with T. Bucher-Koenen, A. Hackethal & C. Laudenbach, ZEW Discussion Paper No. 22-037.

Financial literacy affects wealth accumulation, and pension planning plays a key role in this relationship. In a large field experiment, we employ a digital pension aggregation tool to confront a treatment group with a simplified overview of their current pension claims across all pillars of the pension system. We combine survey and administrative bank data to measure the effects on actual saving behavior. Access to the tool decreases pension uncertainty for treated individuals. Average savings increase---especially for the financially less literate. We conclude that simplification of pension information can potentially reduce disparities in pension planning and savings behavior.

with M. Fina, A. Laghaie, T. Otter & S. Turlo.

Models derived from random utility theory represent the work-horse methods to learn
about consumer preferences from discrete choice data. However, a large body of literature
documents various behavioral patterns that cannot be captured by basic random utility
models and require different non-unified adjustments to accommodate these patterns. In
this article, we suggest how to develop an empirical rational inattention model for the
analysis of discrete choice among multiple alternatives described along multiple attributes,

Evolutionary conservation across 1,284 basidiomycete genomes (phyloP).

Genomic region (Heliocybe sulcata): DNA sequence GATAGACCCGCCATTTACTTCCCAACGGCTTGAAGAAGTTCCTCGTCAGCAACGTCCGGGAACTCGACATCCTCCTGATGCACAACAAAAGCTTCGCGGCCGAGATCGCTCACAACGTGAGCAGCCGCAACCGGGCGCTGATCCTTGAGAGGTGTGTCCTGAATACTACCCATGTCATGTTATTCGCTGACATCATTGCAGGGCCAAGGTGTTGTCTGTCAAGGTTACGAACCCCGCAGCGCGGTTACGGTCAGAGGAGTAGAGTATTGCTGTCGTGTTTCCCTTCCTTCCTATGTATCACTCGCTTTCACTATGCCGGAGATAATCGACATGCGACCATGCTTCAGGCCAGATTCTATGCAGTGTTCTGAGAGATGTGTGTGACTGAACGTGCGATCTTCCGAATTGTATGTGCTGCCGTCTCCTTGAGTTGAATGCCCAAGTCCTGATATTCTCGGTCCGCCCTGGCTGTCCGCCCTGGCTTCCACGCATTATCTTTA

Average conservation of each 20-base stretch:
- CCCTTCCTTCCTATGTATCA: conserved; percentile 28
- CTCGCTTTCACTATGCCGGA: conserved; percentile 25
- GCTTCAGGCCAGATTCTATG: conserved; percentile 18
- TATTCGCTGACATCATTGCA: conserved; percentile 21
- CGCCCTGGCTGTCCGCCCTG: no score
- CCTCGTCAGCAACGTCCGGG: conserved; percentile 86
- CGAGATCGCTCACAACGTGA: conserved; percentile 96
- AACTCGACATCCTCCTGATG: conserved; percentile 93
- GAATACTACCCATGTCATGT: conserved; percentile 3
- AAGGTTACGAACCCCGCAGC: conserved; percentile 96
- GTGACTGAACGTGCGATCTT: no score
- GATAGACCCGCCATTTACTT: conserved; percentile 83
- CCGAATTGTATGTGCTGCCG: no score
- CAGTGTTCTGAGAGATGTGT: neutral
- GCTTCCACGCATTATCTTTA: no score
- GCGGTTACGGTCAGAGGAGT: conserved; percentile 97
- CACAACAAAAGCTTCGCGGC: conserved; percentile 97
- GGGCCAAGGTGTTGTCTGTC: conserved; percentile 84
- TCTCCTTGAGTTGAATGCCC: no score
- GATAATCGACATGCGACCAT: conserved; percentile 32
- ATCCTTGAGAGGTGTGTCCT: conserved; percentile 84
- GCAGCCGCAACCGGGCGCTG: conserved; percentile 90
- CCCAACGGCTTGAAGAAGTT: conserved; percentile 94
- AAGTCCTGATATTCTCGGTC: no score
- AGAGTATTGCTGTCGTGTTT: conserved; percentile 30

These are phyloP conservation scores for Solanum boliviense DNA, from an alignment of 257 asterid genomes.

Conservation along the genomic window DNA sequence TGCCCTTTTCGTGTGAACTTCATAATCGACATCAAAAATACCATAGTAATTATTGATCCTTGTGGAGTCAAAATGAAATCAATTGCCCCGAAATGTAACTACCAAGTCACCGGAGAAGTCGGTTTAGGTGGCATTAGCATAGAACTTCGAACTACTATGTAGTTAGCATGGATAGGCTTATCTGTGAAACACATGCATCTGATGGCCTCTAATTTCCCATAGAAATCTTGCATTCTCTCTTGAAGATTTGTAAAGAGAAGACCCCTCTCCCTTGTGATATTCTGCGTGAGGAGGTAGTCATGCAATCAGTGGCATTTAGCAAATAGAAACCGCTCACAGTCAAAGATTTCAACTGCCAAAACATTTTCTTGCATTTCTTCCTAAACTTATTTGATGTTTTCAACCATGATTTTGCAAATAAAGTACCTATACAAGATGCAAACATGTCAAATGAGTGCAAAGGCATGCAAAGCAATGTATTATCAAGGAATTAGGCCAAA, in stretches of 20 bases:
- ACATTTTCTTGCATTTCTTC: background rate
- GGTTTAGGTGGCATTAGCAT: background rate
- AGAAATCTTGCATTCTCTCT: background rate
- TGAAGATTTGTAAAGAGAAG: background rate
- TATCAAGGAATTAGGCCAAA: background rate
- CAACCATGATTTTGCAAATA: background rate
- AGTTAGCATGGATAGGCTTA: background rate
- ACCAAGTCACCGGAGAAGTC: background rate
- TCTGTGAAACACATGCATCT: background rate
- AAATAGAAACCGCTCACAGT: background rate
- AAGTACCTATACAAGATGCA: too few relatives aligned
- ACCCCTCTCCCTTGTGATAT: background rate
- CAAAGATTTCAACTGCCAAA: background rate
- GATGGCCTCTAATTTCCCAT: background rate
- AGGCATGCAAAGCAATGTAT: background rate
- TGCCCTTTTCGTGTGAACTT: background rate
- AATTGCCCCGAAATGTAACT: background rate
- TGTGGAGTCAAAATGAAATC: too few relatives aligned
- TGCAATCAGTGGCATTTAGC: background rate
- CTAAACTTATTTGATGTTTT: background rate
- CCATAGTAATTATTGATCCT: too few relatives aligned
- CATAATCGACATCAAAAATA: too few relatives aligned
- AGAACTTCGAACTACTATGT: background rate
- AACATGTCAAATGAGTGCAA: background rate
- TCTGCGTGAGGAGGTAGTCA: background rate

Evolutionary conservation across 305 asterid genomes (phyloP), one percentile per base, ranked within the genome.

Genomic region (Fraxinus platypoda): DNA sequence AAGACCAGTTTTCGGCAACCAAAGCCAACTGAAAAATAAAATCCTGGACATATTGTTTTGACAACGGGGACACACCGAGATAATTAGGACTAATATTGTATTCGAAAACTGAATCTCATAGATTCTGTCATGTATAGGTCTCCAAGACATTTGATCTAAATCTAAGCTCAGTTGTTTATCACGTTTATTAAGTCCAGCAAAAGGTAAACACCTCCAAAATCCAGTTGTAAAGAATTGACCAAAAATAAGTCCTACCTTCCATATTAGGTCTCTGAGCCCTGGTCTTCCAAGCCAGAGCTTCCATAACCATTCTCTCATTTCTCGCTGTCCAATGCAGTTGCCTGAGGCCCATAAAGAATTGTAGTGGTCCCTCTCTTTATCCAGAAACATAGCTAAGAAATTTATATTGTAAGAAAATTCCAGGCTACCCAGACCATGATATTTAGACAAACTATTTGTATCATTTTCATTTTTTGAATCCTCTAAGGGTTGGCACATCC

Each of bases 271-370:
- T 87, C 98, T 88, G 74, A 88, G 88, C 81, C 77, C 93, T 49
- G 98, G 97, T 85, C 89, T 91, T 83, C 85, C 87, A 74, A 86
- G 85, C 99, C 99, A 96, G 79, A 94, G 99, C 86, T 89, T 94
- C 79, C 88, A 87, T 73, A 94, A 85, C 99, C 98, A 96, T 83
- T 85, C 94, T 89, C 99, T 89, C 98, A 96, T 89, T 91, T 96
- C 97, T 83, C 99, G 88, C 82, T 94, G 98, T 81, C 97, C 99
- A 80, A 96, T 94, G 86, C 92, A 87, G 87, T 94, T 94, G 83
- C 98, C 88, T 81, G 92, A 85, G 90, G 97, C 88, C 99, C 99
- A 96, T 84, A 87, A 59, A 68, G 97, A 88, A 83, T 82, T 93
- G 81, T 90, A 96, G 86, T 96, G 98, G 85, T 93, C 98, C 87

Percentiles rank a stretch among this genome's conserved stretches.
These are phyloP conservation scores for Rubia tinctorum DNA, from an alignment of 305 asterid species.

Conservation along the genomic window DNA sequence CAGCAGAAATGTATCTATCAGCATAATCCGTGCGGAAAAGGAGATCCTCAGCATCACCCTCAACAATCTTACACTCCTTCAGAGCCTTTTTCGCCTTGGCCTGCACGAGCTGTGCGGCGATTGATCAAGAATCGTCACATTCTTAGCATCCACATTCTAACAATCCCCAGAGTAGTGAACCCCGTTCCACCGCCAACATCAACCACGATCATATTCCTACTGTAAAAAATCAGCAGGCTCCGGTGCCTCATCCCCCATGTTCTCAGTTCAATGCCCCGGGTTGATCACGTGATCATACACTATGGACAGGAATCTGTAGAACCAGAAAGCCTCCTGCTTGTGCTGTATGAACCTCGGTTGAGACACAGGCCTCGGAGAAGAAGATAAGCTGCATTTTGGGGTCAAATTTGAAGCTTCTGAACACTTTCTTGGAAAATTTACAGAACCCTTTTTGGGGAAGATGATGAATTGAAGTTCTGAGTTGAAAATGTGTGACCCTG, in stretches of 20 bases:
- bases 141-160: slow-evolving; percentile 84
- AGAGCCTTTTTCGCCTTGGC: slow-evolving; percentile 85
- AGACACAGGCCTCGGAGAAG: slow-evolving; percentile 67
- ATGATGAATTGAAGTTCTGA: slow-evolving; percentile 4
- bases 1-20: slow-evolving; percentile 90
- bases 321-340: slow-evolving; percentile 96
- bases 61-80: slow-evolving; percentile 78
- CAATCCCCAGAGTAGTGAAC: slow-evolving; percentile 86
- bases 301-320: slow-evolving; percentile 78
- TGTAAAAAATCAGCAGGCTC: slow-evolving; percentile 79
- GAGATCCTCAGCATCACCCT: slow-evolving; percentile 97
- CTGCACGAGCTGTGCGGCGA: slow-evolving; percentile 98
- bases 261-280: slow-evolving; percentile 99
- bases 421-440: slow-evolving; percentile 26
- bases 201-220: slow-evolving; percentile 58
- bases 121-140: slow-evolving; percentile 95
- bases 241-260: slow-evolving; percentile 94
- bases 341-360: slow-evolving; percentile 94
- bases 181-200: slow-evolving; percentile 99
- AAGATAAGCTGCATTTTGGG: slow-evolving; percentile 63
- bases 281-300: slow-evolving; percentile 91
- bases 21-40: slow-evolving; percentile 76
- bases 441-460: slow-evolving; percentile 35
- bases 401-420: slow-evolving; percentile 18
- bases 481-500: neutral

as encountered in prototypical discrete choice experiments and choice-based-conjoint analysis
in marketing and economics. We then illustrate how this model naturally motivates stylized
empirical results that are hard to reconcile from a random utility perspective. Finally, we
contrast the proposed approach to extant empirical work that builds on rational inattention.

with A. Janssen, IFN Working Paper No. 1379 / SAFE Working Paper 306.

Forthcoming at the Journal of Industrial Economics.

We study the behavior of firms in a duopoly that can obfuscate their prices before competing on price. Obfuscation affects the rational inattentive consumers' optimal information strategy, which determines the probabilistic demand. Our model advances related models by allowing consumers to update their unrestricted prior beliefs with an informative signal of any form. We show that the game may result in an obfuscation equilibrium with high prices or a transparency equilibrium with low prices and no obfuscation, providing an argument for market regulation. Obfuscation equilibria cease to exist for low information costs and if one firm seems a priori considerably more attractive.

with C. Cloud & S. Heß. European Economic Review, 160, 2023.